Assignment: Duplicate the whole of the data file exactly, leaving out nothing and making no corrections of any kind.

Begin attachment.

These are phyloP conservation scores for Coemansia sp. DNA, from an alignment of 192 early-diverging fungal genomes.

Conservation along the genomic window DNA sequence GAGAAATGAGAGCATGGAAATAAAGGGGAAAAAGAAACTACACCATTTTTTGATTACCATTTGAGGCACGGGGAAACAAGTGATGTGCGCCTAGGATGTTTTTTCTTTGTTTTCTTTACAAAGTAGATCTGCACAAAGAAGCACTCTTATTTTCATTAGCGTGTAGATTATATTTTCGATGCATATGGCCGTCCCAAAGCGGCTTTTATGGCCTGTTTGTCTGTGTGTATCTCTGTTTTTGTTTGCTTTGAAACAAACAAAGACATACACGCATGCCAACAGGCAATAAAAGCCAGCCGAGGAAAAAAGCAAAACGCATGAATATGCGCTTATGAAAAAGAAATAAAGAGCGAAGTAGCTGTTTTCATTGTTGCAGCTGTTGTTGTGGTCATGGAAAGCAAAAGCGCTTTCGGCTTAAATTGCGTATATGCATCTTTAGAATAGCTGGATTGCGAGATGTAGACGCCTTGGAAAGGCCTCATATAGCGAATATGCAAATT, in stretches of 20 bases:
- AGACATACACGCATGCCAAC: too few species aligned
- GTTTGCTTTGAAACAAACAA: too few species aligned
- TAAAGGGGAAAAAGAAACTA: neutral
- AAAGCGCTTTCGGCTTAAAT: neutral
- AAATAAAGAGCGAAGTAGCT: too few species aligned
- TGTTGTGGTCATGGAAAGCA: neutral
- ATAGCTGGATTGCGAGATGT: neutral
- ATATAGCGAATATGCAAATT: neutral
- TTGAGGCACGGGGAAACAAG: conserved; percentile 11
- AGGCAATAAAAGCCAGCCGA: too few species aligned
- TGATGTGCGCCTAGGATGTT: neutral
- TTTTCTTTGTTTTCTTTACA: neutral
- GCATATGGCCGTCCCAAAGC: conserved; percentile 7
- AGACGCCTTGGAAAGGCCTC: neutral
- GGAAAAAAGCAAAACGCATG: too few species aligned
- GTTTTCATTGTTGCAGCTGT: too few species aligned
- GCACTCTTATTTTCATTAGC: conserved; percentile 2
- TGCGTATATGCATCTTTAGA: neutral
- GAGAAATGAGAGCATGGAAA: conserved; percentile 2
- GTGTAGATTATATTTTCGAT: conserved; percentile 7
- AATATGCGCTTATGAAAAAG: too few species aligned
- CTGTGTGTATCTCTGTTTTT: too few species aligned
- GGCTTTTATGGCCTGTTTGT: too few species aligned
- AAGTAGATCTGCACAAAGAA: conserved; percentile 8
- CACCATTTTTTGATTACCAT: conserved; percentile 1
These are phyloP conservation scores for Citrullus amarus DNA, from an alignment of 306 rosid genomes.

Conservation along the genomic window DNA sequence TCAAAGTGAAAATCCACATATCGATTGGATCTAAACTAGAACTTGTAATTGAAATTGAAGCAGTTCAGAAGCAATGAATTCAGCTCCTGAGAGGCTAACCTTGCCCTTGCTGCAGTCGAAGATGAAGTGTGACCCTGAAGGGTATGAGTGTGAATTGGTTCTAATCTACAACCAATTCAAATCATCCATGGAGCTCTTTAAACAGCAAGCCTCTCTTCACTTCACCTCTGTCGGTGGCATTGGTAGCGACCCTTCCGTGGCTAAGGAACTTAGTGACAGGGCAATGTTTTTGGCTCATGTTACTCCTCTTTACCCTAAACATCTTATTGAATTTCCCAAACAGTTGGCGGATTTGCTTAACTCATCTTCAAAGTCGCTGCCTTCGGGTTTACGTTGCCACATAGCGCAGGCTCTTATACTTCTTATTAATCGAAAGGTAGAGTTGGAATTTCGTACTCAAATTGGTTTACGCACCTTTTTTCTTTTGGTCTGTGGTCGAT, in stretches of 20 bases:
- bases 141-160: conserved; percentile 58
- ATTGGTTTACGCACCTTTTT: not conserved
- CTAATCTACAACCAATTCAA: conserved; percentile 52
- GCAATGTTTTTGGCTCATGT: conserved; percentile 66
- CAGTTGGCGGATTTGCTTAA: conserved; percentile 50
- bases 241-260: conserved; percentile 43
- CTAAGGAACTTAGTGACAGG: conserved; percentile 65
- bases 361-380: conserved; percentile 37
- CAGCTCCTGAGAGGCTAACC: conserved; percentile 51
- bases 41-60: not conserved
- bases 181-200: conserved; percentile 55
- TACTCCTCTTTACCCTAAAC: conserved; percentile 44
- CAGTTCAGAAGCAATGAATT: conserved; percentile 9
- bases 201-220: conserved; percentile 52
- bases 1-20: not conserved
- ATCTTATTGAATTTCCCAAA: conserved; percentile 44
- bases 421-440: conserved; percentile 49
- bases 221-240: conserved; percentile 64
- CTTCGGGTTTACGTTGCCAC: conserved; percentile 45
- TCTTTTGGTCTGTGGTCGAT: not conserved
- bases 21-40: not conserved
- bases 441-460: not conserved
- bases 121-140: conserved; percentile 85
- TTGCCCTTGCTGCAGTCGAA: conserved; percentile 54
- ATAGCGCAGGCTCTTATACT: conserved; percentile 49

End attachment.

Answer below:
These are phyloP conservation scores for Coemansia sp. DNA, from an alignment of 192 early-diverging fungal genomes.

Conservation along the genomic window DNA sequence GAGAAATGAGAGCATGGAAATAAAGGGGAAAAAGAAACTACACCATTTTTTGATTACCATTTGAGGCACGGGGAAACAAGTGATGTGCGCCTAGGATGTTTTTTCTTTGTTTTCTTTACAAAGTAGATCTGCACAAAGAAGCACTCTTATTTTCATTAGCGTGTAGATTATATTTTCGATGCATATGGCCGTCCCAAAGCGGCTTTTATGGCCTGTTTGTCTGTGTGTATCTCTGTTTTTGTTTGCTTTGAAACAAACAAAGACATACACGCATGCCAACAGGCAATAAAAGCCAGCCGAGGAAAAAAGCAAAACGCATGAATATGCGCTTATGAAAAAGAAATAAAGAGCGAAGTAGCTGTTTTCATTGTTGCAGCTGTTGTTGTGGTCATGGAAAGCAAAAGCGCTTTCGGCTTAAATTGCGTATATGCATCTTTAGAATAGCTGGATTGCGAGATGTAGACGCCTTGGAAAGGCCTCATATAGCGAATATGCAAATT, in stretches of 20 bases:
- AGACATACACGCATGCCAAC: too few species aligned
- GTTTGCTTTGAAACAAACAA: too few species aligned
- TAAAGGGGAAAAAGAAACTA: neutral
- AAAGCGCTTTCGGCTTAAAT: neutral
- AAATAAAGAGCGAAGTAGCT: too few species aligned
- TGTTGTGGTCATGGAAAGCA: neutral
- ATAGCTGGATTGCGAGATGT: neutral
- ATATAGCGAATATGCAAATT: neutral
- TTGAGGCACGGGGAAACAAG: conserved; percentile 11
- AGGCAATAAAAGCCAGCCGA: too few species aligned
- TGATGTGCGCCTAGGATGTT: neutral
- TTTTCTTTGTTTTCTTTACA: neutral
- GCATATGGCCGTCCCAAAGC: conserved; percentile 7
- AGACGCCTTGGAAAGGCCTC: neutral
- GGAAAAAAGCAAAACGCATG: too few species aligned
- GTTTTCATTGTTGCAGCTGT: too few species aligned
- GCACTCTTATTTTCATTAGC: conserved; percentile 2
- TGCGTATATGCATCTTTAGA: neutral
- GAGAAATGAGAGCATGGAAA: conserved; percentile 2
- GTGTAGATTATATTTTCGAT: conserved; percentile 7
- AATATGCGCTTATGAAAAAG: too few species aligned
- CTGTGTGTATCTCTGTTTTT: too few species aligned
- GGCTTTTATGGCCTGTTTGT: too few species aligned
- AAGTAGATCTGCACAAAGAA: conserved; percentile 8
- CACCATTTTTTGATTACCAT: conserved; percentile 1
These are phyloP conservation scores for Citrullus amarus DNA, from an alignment of 306 rosid genomes.

Conservation along the genomic window DNA sequence TCAAAGTGAAAATCCACATATCGATTGGATCTAAACTAGAACTTGTAATTGAAATTGAAGCAGTTCAGAAGCAATGAATTCAGCTCCTGAGAGGCTAACCTTGCCCTTGCTGCAGTCGAAGATGAAGTGTGACCCTGAAGGGTATGAGTGTGAATTGGTTCTAATCTACAACCAATTCAAATCATCCATGGAGCTCTTTAAACAGCAAGCCTCTCTTCACTTCACCTCTGTCGGTGGCATTGGTAGCGACCCTTCCGTGGCTAAGGAACTTAGTGACAGGGCAATGTTTTTGGCTCATGTTACTCCTCTTTACCCTAAACATCTTATTGAATTTCCCAAACAGTTGGCGGATTTGCTTAACTCATCTTCAAAGTCGCTGCCTTCGGGTTTACGTTGCCACATAGCGCAGGCTCTTATACTTCTTATTAATCGAAAGGTAGAGTTGGAATTTCGTACTCAAATTGGTTTACGCACCTTTTTTCTTTTGGTCTGTGGTCGAT, in stretches of 20 bases:
- bases 141-160: conserved; percentile 58
- ATTGGTTTACGCACCTTTTT: not conserved
- CTAATCTACAACCAATTCAA: conserved; percentile 52
- GCAATGTTTTTGGCTCATGT: conserved; percentile 66
- CAGTTGGCGGATTTGCTTAA: conserved; percentile 50
- bases 241-260: conserved; percentile 43
- CTAAGGAACTTAGTGACAGG: conserved; percentile 65
- bases 361-380: conserved; percentile 37
- CAGCTCCTGAGAGGCTAACC: conserved; percentile 51
- bases 41-60: not conserved
- bases 181-200: conserved; percentile 55
- TACTCCTCTTTACCCTAAAC: conserved; percentile 44
- CAGTTCAGAAGCAATGAATT: conserved; percentile 9
- bases 201-220: conserved; percentile 52
- bases 1-20: not conserved
- ATCTTATTGAATTTCCCAAA: conserved; percentile 44
- bases 421-440: conserved; percentile 49
- bases 221-240: conserved; percentile 64
- CTTCGGGTTTACGTTGCCAC: conserved; percentile 45
- TCTTTTGGTCTGTGGTCGAT: not conserved
- bases 21-40: not conserved
- bases 441-460: not conserved
- bases 121-140: conserved; percentile 85
- TTGCCCTTGCTGCAGTCGAA: conserved; percentile 54
- ATAGCGCAGGCTCTTATACT: conserved; percentile 49